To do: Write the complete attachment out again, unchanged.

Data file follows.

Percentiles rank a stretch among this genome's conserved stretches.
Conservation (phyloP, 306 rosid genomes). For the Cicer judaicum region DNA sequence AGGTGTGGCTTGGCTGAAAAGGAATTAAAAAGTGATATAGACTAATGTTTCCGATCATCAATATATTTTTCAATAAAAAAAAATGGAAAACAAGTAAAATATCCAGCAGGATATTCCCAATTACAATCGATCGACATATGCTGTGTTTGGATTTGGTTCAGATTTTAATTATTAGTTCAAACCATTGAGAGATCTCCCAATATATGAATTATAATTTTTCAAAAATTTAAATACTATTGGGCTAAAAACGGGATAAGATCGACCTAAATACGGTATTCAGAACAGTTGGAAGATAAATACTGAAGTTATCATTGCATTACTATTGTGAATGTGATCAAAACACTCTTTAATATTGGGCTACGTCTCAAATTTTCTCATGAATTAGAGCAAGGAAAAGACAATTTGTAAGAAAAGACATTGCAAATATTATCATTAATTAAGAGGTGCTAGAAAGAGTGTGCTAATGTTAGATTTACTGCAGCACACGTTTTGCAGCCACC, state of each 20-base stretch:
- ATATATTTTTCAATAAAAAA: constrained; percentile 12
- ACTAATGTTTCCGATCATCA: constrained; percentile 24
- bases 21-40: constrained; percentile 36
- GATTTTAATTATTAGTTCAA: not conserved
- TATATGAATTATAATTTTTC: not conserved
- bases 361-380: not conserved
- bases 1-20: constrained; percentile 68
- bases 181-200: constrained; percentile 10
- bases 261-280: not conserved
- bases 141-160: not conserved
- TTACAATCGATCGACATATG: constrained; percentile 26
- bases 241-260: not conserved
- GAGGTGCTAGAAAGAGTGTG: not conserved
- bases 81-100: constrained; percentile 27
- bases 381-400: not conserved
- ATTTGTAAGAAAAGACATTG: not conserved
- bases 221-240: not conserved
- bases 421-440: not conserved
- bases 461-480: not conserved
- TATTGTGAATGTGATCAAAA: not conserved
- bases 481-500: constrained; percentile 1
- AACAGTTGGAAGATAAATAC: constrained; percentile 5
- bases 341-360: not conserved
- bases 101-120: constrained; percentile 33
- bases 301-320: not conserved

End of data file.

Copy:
Percentiles rank a stretch among this genome's conserved stretches.
Conservation (phyloP, 306 rosid genomes). For the Cicer judaicum region DNA sequence AGGTGTGGCTTGGCTGAAAAGGAATTAAAAAGTGATATAGACTAATGTTTCCGATCATCAATATATTTTTCAATAAAAAAAAATGGAAAACAAGTAAAATATCCAGCAGGATATTCCCAATTACAATCGATCGACATATGCTGTGTTTGGATTTGGTTCAGATTTTAATTATTAGTTCAAACCATTGAGAGATCTCCCAATATATGAATTATAATTTTTCAAAAATTTAAATACTATTGGGCTAAAAACGGGATAAGATCGACCTAAATACGGTATTCAGAACAGTTGGAAGATAAATACTGAAGTTATCATTGCATTACTATTGTGAATGTGATCAAAACACTCTTTAATATTGGGCTACGTCTCAAATTTTCTCATGAATTAGAGCAAGGAAAAGACAATTTGTAAGAAAAGACATTGCAAATATTATCATTAATTAAGAGGTGCTAGAAAGAGTGTGCTAATGTTAGATTTACTGCAGCACACGTTTTGCAGCCACC, state of each 20-base stretch:
- ATATATTTTTCAATAAAAAA: constrained; percentile 12
- ACTAATGTTTCCGATCATCA: constrained; percentile 24
- bases 21-40: constrained; percentile 36
- GATTTTAATTATTAGTTCAA: not conserved
- TATATGAATTATAATTTTTC: not conserved
- bases 361-380: not conserved
- bases 1-20: constrained; percentile 68
- bases 181-200: constrained; percentile 10
- bases 261-280: not conserved
- bases 141-160: not conserved
- TTACAATCGATCGACATATG: constrained; percentile 26
- bases 241-260: not conserved
- GAGGTGCTAGAAAGAGTGTG: not conserved
- bases 81-100: constrained; percentile 27
- bases 381-400: not conserved
- ATTTGTAAGAAAAGACATTG: not conserved
- bases 221-240: not conserved
- bases 421-440: not conserved
- bases 461-480: not conserved
- TATTGTGAATGTGATCAAAA: not conserved
- bases 481-500: constrained; percentile 1
- AACAGTTGGAAGATAAATAC: constrained; percentile 5
- bases 341-360: not conserved
- bases 101-120: constrained; percentile 33
- bases 301-320: not conserved